Moscow City Court Eases House Arrest Terms For Baring Vostok Founder Calvey
Moscow City Court has upheld the decision to extend the house arrest on embezzlement charges of US investor Michael Calvey, founder of the Baring Vostok investment fund, but allowed certain abatement to his detention terms, a Sputnik correspondent reported from the courtroom on Thursday
Calvey was arrested in Moscow in February on charges of defrauding a Russian bank of almost $40 billion. In April, the court decided to change his restraint measure from pre-trial detention to house arrest.
"The prosecutor has lifted the ban on interactions with all persons and changed it to a ban on interactions with complainants, witnesses and other parties to litigation," the judge said.
The court's spokesperson, Ulyana Solopova, told Sputnik that the new ruling simply introduced clarifications to the existing one by specifying the circle of individuals restricted from contact with Calvey, who still was allowed interactions with his close family members and attorneys, as per Russian law.
"Calvey remains under house arrest and cannot leave the designated living space without the prosecutor's authorization," Solopova added.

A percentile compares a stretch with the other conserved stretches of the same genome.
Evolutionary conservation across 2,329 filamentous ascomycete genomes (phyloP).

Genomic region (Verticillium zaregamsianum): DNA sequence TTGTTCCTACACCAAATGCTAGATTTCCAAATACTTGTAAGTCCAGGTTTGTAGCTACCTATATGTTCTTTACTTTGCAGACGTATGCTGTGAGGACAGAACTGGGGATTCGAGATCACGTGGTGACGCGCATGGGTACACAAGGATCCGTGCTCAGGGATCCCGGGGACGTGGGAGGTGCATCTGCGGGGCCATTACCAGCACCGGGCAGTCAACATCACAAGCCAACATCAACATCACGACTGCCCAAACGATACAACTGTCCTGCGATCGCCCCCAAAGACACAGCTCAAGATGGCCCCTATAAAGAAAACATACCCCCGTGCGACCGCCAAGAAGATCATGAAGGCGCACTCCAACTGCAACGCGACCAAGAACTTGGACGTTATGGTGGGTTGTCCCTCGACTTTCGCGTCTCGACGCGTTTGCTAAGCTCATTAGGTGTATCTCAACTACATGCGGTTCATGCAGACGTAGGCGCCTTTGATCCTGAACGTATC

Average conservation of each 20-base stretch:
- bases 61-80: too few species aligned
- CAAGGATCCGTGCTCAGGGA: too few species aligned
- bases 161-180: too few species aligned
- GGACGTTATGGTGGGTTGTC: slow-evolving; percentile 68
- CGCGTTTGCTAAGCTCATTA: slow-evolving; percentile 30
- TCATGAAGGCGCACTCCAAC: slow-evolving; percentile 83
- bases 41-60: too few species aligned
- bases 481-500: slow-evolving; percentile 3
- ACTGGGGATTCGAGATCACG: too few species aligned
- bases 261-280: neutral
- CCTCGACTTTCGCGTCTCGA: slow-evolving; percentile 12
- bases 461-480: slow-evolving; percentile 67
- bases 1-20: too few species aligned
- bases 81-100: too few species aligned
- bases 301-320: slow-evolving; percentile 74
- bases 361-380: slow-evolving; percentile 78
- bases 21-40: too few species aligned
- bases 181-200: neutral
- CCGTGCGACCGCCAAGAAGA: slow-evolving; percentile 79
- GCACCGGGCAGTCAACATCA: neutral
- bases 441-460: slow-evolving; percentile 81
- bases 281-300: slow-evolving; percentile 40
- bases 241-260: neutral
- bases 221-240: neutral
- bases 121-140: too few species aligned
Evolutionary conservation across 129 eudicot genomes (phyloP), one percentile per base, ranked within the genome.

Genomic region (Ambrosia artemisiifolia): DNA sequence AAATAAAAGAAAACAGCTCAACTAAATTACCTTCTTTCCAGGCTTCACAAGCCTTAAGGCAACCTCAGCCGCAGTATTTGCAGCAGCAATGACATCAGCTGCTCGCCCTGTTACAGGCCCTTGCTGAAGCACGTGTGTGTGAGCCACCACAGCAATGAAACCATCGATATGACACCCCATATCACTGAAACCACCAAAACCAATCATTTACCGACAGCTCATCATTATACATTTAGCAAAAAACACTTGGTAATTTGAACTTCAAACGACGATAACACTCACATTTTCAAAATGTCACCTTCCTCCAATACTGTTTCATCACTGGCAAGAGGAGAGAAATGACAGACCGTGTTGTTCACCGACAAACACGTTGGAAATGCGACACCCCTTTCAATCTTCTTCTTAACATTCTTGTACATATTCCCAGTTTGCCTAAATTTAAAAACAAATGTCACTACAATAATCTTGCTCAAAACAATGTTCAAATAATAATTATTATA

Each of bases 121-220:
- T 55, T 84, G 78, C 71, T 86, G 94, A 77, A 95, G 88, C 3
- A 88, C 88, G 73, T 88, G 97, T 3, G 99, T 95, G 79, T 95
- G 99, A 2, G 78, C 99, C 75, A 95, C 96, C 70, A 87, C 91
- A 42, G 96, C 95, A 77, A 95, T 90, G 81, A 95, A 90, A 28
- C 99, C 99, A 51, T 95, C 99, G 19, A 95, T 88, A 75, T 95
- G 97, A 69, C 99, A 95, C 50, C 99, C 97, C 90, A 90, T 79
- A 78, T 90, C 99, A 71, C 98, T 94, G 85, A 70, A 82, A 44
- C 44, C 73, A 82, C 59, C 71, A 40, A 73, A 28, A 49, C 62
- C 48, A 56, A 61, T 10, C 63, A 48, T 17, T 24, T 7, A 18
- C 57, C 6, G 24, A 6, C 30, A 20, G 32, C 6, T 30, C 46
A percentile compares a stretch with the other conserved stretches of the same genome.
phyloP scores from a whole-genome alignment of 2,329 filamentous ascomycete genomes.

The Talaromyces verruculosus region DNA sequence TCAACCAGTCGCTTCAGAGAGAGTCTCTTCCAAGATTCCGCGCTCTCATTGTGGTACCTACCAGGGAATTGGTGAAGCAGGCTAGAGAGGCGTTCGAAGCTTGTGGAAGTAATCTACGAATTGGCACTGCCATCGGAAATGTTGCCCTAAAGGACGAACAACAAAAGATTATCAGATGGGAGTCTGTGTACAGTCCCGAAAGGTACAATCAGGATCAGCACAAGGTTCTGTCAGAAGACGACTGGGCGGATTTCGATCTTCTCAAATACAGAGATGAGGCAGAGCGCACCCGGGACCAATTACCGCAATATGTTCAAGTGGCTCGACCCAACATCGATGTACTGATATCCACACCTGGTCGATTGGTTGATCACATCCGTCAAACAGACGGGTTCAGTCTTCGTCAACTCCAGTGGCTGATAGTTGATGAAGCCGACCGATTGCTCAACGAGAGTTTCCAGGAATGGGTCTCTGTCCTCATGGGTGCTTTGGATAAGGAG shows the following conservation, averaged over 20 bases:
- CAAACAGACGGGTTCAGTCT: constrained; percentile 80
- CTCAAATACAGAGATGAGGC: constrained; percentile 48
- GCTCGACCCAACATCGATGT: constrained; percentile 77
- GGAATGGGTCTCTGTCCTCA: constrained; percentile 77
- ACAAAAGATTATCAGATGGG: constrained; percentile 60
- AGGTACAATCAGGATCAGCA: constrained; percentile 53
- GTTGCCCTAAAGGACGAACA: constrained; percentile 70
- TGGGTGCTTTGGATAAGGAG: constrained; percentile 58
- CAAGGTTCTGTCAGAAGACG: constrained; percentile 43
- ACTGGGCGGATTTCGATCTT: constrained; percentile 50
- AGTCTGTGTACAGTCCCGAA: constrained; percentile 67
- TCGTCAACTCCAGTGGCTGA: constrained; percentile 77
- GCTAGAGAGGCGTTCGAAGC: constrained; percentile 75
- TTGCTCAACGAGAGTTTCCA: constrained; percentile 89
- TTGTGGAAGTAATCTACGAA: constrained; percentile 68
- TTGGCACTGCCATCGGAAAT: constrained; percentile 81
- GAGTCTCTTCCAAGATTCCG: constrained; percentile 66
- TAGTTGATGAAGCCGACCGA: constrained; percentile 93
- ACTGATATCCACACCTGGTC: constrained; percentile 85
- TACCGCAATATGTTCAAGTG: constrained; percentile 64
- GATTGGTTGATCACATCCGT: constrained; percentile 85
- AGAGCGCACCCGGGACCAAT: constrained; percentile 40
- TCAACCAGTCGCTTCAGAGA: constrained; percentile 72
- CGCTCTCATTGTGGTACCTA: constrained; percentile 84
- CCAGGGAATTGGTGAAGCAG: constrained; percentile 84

During the hearings, Calvey's attorney, Larisa Kashtanova, requested the replacement of his house arrest with a travel ban or bail, but was denied on the grounds that he, in possession of a US passport and fearing prosecution, could attempt to flee the country.
Earlier in the day, the Moscow City Court ruled to release on house arrest another Baring Vostok partner, Philippe Delpal from France, who was arrested along with Calvey back in February but remained in pre-trial detention, unlike him.
Calvey, Delpal and three other individuals were detained in February on charges of defrauding a Russian lender of 2.5 billion rubles ($39 million). According to the probe, they offered to pay back the debt to Vostochny Bank with a controlling stake of another company that Calvey owned of allegedly tantamount value. The prosecution has found that the shares are far less valuable, worth an approximate 600,000 rubles at most.